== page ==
One magazine organization
With the likely change of name of the Canadian Magazine Publishers Association to Magazines Canada come this June, comes also a first rate opportunity for the creation of a more realistic alignment of the various organizations. Magazines Canada has the potential to be the umbrella organization for all kinds of magazines and magazine organizations. The inclusive name could be inclusive in fact.
The merger of Magazines Canada with the CMPA appeared to be achieved relatively painlessly, at least from an outside perspective. With this, the organization that used to promote the larger consumer magazines continued its promotional role but now on behalf of all consumer magazines, including the predominantly smaller members of the CMPA.
There is no obvious reason why such an umbrella can't cut similar and appropriate deals with almost any existing organization, as it has with the National Magazine Awards Foundation. The NMAF has retained its own board and its own autonomy while moving into the CMPA's offices in Toronto and enjoying the benefits of shared facilities and services. Such an arrangement would probably suit the Canadian Society of Magazine Editors (CSME). And, for instance, why couldn't there also be a self-governing division or caucus for contract and custom publishers? And for association magazines? And literary magazines? And religious magazines? Each could have as much togetherness as it could handle, perhaps with its own advisory board or committee, but enjoy the undoubted benefits of having a robust, national office with a professional secretariat.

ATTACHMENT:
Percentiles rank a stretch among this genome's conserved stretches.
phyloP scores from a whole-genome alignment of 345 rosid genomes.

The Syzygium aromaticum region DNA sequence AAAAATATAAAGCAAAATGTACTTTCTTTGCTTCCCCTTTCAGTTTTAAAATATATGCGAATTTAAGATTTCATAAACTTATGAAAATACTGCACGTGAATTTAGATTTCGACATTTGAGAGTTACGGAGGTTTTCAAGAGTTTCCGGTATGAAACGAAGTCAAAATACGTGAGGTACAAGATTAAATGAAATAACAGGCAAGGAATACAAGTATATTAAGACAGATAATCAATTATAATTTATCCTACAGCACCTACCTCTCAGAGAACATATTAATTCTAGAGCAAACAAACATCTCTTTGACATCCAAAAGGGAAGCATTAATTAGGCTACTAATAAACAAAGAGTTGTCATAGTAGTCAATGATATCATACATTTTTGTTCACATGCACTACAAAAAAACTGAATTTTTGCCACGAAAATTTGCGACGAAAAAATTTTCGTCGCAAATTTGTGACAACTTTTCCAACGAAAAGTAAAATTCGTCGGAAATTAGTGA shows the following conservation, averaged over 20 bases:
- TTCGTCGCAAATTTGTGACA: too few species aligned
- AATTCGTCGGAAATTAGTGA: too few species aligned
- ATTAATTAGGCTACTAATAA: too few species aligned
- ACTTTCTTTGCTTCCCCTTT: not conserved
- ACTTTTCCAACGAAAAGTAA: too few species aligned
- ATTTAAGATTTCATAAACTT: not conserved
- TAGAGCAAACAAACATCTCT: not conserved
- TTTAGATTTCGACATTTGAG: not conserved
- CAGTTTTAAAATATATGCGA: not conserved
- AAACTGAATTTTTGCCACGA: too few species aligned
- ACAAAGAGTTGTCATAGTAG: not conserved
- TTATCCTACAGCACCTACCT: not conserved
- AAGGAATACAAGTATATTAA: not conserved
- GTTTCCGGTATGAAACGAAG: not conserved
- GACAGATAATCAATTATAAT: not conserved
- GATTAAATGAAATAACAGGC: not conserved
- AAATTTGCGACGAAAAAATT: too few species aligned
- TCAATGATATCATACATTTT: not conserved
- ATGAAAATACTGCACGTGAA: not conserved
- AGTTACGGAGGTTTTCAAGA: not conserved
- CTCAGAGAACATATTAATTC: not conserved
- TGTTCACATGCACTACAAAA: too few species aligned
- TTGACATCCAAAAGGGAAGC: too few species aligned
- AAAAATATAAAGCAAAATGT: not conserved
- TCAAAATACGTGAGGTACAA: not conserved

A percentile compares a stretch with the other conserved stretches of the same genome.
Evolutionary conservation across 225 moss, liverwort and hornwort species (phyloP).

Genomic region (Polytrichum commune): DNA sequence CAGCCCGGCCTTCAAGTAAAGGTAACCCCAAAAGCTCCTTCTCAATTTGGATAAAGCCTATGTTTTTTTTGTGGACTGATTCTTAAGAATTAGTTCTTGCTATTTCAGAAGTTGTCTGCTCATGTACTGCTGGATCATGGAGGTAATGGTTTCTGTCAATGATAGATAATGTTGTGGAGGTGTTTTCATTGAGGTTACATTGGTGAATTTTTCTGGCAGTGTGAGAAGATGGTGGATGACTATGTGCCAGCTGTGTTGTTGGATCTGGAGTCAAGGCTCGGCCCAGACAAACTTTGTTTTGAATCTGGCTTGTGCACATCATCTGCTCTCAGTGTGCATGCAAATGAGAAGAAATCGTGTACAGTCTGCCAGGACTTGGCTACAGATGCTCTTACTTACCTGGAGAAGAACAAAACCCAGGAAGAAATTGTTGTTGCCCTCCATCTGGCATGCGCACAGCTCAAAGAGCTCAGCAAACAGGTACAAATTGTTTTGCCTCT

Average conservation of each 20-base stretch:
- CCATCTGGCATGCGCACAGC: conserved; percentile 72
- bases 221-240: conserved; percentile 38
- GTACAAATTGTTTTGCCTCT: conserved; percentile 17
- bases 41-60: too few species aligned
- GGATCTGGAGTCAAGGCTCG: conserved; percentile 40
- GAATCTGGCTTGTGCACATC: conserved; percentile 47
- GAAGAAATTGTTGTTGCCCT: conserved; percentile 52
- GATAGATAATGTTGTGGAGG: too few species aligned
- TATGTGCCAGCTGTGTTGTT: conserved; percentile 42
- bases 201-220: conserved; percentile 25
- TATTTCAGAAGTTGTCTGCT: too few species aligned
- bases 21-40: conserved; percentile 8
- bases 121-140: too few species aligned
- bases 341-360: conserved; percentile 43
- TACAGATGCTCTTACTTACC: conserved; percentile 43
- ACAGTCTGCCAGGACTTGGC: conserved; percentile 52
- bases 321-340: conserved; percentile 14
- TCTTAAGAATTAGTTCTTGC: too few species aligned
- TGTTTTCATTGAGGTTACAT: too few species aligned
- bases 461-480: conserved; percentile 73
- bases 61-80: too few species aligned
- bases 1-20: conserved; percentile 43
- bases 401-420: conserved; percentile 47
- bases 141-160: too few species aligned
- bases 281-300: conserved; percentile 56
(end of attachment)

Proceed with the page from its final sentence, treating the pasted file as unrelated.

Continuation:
Trade magazines naturally value their autonomy and point to their very different needs and takes on some issues like relations with Canada Post and government support programs. But there is nothing to say that the Canadian Business Press (CBP) couldn't fashion its own relationship with Magazines Canada. Maintaining autonomy in governance and programming doesn't preclude sharing offices, support staff and clout.
This last aspect -- having the various parts of the Canadian magazine industry speak with one voice -- will never be easy, but it will be made more likely and possible by cooperation on the prosaic issues of serving memberships by becoming a "big tent". For one thing, Canadian Heritage and Canada Post would have a harder time playing one part of the industry off against another.